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572ec1ea438da4ce6a25e809f5d86d40.ppt

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PROJECT Web-based Database Applications Lecture 2: Web-based Databases Environment 1 PROJECT Web-based Database Applications Lecture 2: Web-based Databases Environment 1

The Web Environment & Web pages Web environment: Hypermedia-based system that provides a simple The Web Environment & Web pages Web environment: Hypermedia-based system that provides a simple ‘point and click’ means of browsing information on the Internet using hyperlinks. r Information presented on Web pages, can contain text, graphics, pictures, audio, and video r Web pages can also contain hyperlinks to other Web pages, which allow users to navigate in a nonsequential way through the information 2 Connolly © Addison Wesley, 2002

The Web Environment (Continued) r Web consists of networks of computers that can act The Web Environment (Continued) r Web consists of networks of computers that can act in two roles: Ø as clients (with browsers), requesting information Ø as servers, providing the information r The most used Protocol that governs exchange of information between the Web server and the browser is the HTTP r locations within documents are identified by URLs r Much of the Web’s success is due to its simplicity, uniformity of access, and platform-independence 3 Connolly © Addison Wesley, 2002

Basic Components of Web Environment Connolly © Addison Wesley, 2002 q q A Client Basic Components of Web Environment Connolly © Addison Wesley, 2002 q q A Client is a machine or process that requested access to programs or data over the network A Server provides and controls the access to programs and data, usually for multiple clients 4

Summary of Basic Internet concepts - 1 q World Wide Web (WWW) Ø q Summary of Basic Internet concepts - 1 q World Wide Web (WWW) Ø q The total set of interlinked hypertext documents residing on special servers called Web servers or HTTP servers, worldwide Hyperlinks allow users to: Ø Ø Ø Jump to other documents Download or transfer files Access to other groups and people Play audio / video files Execute small Java applets Execute servlets © H. Afsarmansesh, 2003 5

Summary of Basic Internet concepts - 2 q Browser Ø q Web Server Ø Summary of Basic Internet concepts - 2 q Browser Ø q Web Server Ø q Software that displays the HTML documents and supports users with execution of commands and accessing databases SW/HW that responds to requests from the browsers, transmits HTML documents to browsers (or execute their commands) Web pages – HTML documents Ø Ø Static Web pages: content established at development time Dynamic Web pages: content is dynamically generated, usually by obtaining data from a database (using ODBC/JDBC) 6 Hoffer © Prentice Hall, 2002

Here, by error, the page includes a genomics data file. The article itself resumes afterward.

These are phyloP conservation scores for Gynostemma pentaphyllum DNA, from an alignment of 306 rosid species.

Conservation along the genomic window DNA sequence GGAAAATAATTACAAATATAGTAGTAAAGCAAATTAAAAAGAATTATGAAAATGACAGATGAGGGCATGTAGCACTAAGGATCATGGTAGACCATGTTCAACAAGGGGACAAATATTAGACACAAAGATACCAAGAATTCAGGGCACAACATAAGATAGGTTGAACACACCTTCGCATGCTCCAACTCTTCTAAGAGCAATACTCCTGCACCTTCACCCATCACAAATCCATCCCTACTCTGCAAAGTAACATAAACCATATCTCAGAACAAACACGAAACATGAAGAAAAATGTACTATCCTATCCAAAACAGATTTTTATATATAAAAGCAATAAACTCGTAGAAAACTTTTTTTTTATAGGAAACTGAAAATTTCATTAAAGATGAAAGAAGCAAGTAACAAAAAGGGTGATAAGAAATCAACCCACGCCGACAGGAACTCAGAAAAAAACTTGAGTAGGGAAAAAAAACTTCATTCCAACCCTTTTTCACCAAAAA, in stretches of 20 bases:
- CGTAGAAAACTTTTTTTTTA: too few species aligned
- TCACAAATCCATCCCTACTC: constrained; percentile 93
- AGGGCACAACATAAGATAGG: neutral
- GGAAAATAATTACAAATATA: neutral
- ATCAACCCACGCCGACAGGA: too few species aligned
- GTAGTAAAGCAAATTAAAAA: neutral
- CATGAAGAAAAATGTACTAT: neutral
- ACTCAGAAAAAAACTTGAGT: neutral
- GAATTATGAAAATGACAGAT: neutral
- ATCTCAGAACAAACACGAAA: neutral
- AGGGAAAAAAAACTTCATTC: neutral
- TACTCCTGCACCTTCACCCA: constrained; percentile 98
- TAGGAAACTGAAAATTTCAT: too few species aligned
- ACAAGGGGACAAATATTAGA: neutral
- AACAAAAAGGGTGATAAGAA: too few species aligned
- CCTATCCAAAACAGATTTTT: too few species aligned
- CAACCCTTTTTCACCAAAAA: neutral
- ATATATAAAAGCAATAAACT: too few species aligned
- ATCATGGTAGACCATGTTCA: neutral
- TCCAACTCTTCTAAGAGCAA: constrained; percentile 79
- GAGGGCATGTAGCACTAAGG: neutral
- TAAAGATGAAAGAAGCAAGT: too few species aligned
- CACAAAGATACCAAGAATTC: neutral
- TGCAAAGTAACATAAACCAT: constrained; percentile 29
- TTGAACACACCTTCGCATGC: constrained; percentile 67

Summary of Basic Internet concepts Web server Client (browser) request response execute retrieve HTML Summary of Basic Internet concepts Web server Client (browser) request response execute retrieve HTML pages © H. Afsarmansesh, 2003 Servlets 7

E-Commerce / E-Business & Internet q Business transactions Ø On line information provision on E-Commerce / E-Business & Internet q Business transactions Ø On line information provision on products/services and orders Ø Order processing/fulfillment Ø Interaction with Customers Ø Electronic data interchange (e. g. EDI) Ø Payment of bills q Electronic Commerce (e-commerce) Ø Internet based business transactions Ø buying or selling goods or services electronically q Electronic Business (e-business) Ø Integration of Internet technology into economic infrastructure of the business Ø Development of integrated relationship among the customers and suppliers via the Internet 8 © H. Afsarmansesh, 2003

E-Commerce Categories Business-to-Business (B 2 B): Buy / sell transactions among businesses using Internet E-Commerce Categories Business-to-Business (B 2 B): Buy / sell transactions among businesses using Internet as the relationship channel Business-to-Customer (B 2 C): Businesses selling directly to customers Customer-to-Business (C 2 B): Customers taking initiative in buying and selling relationship Customer-to-Customer (C 2 C): Customers getting involved in buy / sell to other customers (e. g. Internet auctions) Mobile E-Commerce (M-C): Buy / sell via wireless access to the Internet © H. Afsarmansesh, 2003 9

Benefits of Web-based applications to DBs - 1 v HW/SW platform independence – for Benefits of Web-based applications to DBs - 1 v HW/SW platform independence – for browsers v Location independence – for data v No installation necessary for clients – web access v Development time and costs are reduced v Maintenance cost is minimized – thin clients v Common, familiar interface across applications v Similar format/functionality for GUI interfaces © H. Afsarmansesh, 2003 10

Benefits of Web-based applications to DBs - 2 v Easy to integrate with existing Benefits of Web-based applications to DBs - 2 v Easy to integrate with existing applications - use of standards (HTML, XML, Java script) v Easy to add multimedia – use of standards v Access the same way to local and remote data v Public data is easily shared v Protected date is hidden behind the firewall or on a different server v Writing to DBs (adding new data) is now commonplace (e. g. on-line orders, paying for subscription) – e-commerce © H. Afsarmansesh, 2003 11

Main challenges of Web-based applications for DBs v Security of on-line e-transactions v - Main challenges of Web-based applications for DBs v Security of on-line e-transactions v - v To avoid users from purposely or maliciously destroying the data Communication security Database security … E-business responsiveness / performance v Proper & timely response to the business request - Incomplete orders - Semantic ambiguity - Efficiency - … © H. Afsarmansesh, 2003 12